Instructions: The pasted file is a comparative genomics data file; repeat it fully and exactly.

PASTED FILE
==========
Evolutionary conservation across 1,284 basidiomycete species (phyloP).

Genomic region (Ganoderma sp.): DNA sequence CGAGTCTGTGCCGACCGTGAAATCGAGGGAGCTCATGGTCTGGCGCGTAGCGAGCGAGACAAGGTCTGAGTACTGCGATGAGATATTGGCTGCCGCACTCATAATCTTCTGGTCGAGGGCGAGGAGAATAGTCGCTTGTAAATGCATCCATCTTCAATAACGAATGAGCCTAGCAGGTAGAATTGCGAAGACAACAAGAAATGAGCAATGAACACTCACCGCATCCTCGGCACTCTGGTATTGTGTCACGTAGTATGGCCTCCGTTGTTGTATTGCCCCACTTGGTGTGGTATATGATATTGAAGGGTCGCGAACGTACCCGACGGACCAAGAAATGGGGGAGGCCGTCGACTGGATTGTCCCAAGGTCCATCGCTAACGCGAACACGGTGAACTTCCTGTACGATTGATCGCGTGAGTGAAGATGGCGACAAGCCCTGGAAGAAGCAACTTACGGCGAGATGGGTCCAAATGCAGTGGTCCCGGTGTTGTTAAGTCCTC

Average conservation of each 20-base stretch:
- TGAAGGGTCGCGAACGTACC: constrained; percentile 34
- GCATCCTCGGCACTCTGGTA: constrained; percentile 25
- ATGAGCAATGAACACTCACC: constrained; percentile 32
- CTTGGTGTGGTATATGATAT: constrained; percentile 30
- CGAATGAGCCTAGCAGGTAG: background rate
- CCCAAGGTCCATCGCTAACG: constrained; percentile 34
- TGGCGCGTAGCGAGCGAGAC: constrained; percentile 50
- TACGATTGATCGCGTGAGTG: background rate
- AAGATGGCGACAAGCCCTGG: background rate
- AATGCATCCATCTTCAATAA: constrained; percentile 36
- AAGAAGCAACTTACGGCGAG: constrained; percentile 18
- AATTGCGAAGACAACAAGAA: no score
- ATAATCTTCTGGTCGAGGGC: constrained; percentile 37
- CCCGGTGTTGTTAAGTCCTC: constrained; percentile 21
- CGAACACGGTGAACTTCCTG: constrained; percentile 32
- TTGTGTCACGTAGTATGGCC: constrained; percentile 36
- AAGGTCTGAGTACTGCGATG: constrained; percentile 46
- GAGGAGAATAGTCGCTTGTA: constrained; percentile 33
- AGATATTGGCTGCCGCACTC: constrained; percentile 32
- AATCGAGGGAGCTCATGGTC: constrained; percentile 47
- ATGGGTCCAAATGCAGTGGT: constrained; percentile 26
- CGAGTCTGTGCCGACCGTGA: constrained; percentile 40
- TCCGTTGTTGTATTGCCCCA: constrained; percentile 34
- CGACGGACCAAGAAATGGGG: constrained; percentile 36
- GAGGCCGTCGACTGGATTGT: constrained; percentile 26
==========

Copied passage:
Evolutionary conservation across 1,284 basidiomycete species (phyloP).

Genomic region (Ganoderma sp.): DNA sequence CGAGTCTGTGCCGACCGTGAAATCGAGGGAGCTCATGGTCTGGCGCGTAGCGAGCGAGACAAGGTCTGAGTACTGCGATGAGATATTGGCTGCCGCACTCATAATCTTCTGGTCGAGGGCGAGGAGAATAGTCGCTTGTAAATGCATCCATCTTCAATAACGAATGAGCCTAGCAGGTAGAATTGCGAAGACAACAAGAAATGAGCAATGAACACTCACCGCATCCTCGGCACTCTGGTATTGTGTCACGTAGTATGGCCTCCGTTGTTGTATTGCCCCACTTGGTGTGGTATATGATATTGAAGGGTCGCGAACGTACCCGACGGACCAAGAAATGGGGGAGGCCGTCGACTGGATTGTCCCAAGGTCCATCGCTAACGCGAACACGGTGAACTTCCTGTACGATTGATCGCGTGAGTGAAGATGGCGACAAGCCCTGGAAGAAGCAACTTACGGCGAGATGGGTCCAAATGCAGTGGTCCCGGTGTTGTTAAGTCCTC

Average conservation of each 20-base stretch:
- TGAAGGGTCGCGAACGTACC: constrained; percentile 34
- GCATCCTCGGCACTCTGGTA: constrained; percentile 25
- ATGAGCAATGAACACTCACC: constrained; percentile 32
- CTTGGTGTGGTATATGATAT: constrained; percentile 30
- CGAATGAGCCTAGCAGGTAG: background rate
- CCCAAGGTCCATCGCTAACG: constrained; percentile 34
- TGGCGCGTAGCGAGCGAGAC: constrained; percentile 50
- TACGATTGATCGCGTGAGTG: background rate
- AAGATGGCGACAAGCCCTGG: background rate
- AATGCATCCATCTTCAATAA: constrained; percentile 36
- AAGAAGCAACTTACGGCGAG: constrained; percentile 18
- AATTGCGAAGACAACAAGAA: no score
- ATAATCTTCTGGTCGAGGGC: constrained; percentile 37
- CCCGGTGTTGTTAAGTCCTC: constrained; percentile 21
- CGAACACGGTGAACTTCCTG: constrained; percentile 32
- TTGTGTCACGTAGTATGGCC: constrained; percentile 36
- AAGGTCTGAGTACTGCGATG: constrained; percentile 46
- GAGGAGAATAGTCGCTTGTA: constrained; percentile 33
- AGATATTGGCTGCCGCACTC: constrained; percentile 32
- AATCGAGGGAGCTCATGGTC: constrained; percentile 47
- ATGGGTCCAAATGCAGTGGT: constrained; percentile 26
- CGAGTCTGTGCCGACCGTGA: constrained; percentile 40
- TCCGTTGTTGTATTGCCCCA: constrained; percentile 34
- CGACGGACCAAGAAATGGGG: constrained; percentile 36
- GAGGCCGTCGACTGGATTGT: constrained; percentile 26